Sunday, November 26, 1995 - Page updated at 12:00 AM

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Steve Kelley

Stand-In Refs Make NBA Scary Place

Times Staff Columnist

Stepping out of the training room after Friday's loss to Seattle, San Antonio's veteran guard Doc Rivers expressed the feelings of every player in the league.

"We want the refs back. We want the refs back. We want the refs back," Rivers chanted to his teammates, waving his fist.

It's getting dangerous out there. The two-man replacement referee teams are missing too many calls. Tempers are short- tening. Veterans are getting away with stinging elbows and stealthy shoves. Hand checks are going unchecked. There is too much grabbing and pushing and pawing.

The angry congestion in the paint looks like the Bon Marche the day after Thanksgiving.

Anarchy is reigning in the NBA. While the lockout of the league's officials continues, the game is unraveling.

As the season progresses, the respect between the players and replacement refs is disappearing. The game is getting out of control.

The NBA needs its regular officials. Hue Hollins never looked so good.

"This is what's going to happen," Rivers said. "The calls are going to get so bad, guys are going to get upset. There's going to be a bad fight. Or somebody's going to get mad and undercut somebody else.

"They're going to be injured, career-wise, and then the league's going to get sued. That's what's going to happen if this continues."

It's getting ugly in the NBA. Everything Commissioner David Stern has worked so hard to control is getting out of control. The NBA's early season looks like the NHL before helmets and masks.

"How dangerous is it?" Spurs' guard Avery Johnson asked. "Right now they've given out about $190,000 worth of fines during the first three weeks of this season, compared to $10,000 last year. So you tell me. Of course it's getting dangerous.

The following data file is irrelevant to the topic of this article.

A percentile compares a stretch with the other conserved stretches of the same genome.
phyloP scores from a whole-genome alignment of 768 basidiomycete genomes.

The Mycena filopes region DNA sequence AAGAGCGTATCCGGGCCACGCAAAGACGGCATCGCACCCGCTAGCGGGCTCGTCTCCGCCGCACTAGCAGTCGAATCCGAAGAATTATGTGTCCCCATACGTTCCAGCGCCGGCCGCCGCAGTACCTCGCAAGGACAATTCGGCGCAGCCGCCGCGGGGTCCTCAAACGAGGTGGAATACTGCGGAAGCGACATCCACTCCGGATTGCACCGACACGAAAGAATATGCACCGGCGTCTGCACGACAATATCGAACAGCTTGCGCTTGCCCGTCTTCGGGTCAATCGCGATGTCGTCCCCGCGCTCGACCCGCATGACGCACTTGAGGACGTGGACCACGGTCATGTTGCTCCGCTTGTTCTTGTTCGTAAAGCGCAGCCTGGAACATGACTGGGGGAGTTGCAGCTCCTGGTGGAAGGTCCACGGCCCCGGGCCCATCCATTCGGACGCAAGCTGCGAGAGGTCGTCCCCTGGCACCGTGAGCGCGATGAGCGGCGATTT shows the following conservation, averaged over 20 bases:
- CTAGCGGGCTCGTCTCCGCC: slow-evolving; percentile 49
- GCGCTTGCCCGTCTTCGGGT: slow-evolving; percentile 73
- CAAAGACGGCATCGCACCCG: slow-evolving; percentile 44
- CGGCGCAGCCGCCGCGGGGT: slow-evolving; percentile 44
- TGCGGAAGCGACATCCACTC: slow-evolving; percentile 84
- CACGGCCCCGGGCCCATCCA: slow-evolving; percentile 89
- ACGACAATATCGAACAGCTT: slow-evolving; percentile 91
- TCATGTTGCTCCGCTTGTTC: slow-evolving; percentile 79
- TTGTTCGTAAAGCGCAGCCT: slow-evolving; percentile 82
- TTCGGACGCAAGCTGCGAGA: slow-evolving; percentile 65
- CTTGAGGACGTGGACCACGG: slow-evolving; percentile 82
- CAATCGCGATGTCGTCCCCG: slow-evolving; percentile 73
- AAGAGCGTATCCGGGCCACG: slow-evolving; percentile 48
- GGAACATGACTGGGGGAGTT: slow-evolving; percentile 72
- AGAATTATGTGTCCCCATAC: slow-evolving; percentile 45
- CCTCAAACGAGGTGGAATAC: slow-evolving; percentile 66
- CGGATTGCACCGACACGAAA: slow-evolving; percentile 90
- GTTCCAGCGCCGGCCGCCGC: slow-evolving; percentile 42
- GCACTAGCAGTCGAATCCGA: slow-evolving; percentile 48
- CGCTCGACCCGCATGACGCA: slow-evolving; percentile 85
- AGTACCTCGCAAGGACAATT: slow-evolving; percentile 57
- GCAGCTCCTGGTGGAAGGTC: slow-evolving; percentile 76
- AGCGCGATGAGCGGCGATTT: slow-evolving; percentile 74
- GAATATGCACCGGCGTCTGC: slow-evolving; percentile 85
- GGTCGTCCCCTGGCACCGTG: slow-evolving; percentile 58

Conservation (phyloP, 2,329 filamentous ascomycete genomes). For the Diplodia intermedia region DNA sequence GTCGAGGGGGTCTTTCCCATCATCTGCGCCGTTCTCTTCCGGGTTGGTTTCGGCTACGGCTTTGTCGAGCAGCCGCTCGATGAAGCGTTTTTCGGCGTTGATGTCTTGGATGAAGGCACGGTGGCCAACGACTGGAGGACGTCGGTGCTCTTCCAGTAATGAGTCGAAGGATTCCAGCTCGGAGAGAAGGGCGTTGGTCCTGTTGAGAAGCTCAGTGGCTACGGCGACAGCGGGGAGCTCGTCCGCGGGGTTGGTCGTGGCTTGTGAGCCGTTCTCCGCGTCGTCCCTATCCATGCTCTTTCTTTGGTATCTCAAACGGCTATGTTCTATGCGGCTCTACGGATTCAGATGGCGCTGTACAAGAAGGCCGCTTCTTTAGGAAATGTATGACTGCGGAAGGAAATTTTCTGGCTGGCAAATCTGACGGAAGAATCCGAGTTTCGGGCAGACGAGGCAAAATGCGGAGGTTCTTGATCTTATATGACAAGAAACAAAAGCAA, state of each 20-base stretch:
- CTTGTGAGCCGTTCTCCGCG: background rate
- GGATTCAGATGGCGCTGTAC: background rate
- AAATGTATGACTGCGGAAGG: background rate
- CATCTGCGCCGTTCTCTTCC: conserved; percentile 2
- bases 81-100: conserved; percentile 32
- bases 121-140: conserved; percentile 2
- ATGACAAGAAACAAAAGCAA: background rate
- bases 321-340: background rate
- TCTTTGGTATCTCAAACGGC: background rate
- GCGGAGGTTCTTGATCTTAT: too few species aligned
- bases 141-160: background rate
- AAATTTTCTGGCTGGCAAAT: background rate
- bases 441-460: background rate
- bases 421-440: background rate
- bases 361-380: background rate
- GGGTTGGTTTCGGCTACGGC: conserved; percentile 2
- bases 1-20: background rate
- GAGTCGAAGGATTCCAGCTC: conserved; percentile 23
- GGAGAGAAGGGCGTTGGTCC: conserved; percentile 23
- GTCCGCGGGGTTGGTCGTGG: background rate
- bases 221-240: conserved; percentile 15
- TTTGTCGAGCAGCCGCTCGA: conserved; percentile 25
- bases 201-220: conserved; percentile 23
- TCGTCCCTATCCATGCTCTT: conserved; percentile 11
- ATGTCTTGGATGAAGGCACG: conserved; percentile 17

"It's hard enough when you've got the regular refs. They're still human and they still make mistakes. Now we've got guys from I-don't-know-where. It's not necessarily these guys' faults. We just need the NBA to step up now. This is tarnishing our image."

The 54 regular officials have been locked out since Oct. 1. The NBA says it is prepared to go through the season with replacement refs. It will add a third official to each crew if the lockout isn't settled by Dec. 4.

Terry Durham never looked so good.

On Friday, Spurs' center David Robinson was tossed from the game for punching Frank Brickowski. Ben Crenshaw is more likely to throw a punch at the Masters than Robinson is in the NBA. That's how crazy it's getting.

And during the third-quarter chaos, Seattle Coach George Karl and San Antonio's Bob Hill got into a brief bumping match.

"We were a couple of 2-year-olds," Hill said.

NBA basketball: It's infant-astic.

"This is making the game look like thug basketball," Rivers said. " . . . This is not what the fans want to watch.

"These interim refs are at a disadvantage because there are only two of them, but three's not going to make a difference because they're not used to this game. They've never seen a game like this. The athleticism is overwhelming them."

A billion-dollar business is using dime-store officials. At times on Friday night, it seemed as if the players were making their own calls.

It was almost playground hoops. Shirts and skins. No harm, no foul.

"It's getting physical out there," Sonic forward Shawn Kemp said. "It's way more physical than what it has been the last two years.

"I'll be the first to admit, you try things out there. There are only two officials and you're going to see what you can get away with. There's certain times when you can hold a guy. That's the way you have to play the game."

A five-year deal that included an 18.6 percent wage increase was turned down by union president Mike Mathis, but several referees have asked that the proposal be brought to a vote of the entire union.

Every game with replacement refs, however, seems to strengthen the position of the locked-out regulars. In Friday's third quarter, replacements Mike Lauerman and Gary Zielinski looked intimidated.

Steve Javie never looked so good.

"Dangerous? Absolutely," Hill said. "It's a joke. It's really sad. We've got a wonderful league and we've got to put up with this."

The money the officials are demanding is pocket change for Glenn Robinson. Dennis Rodman probably spends more on hair dye.

The lockout is ridiculous. It is hurting the league and it could injure a superstar.

Get this dispute settled. Unlock the doors. Turn the spotlight back on the players.

Want to comment or pass on an idea? You can contact Steve Kelley by voice mail at 464-2176.

Copyright (c) 1995 Seattle Times Company, All Rights Reserved.


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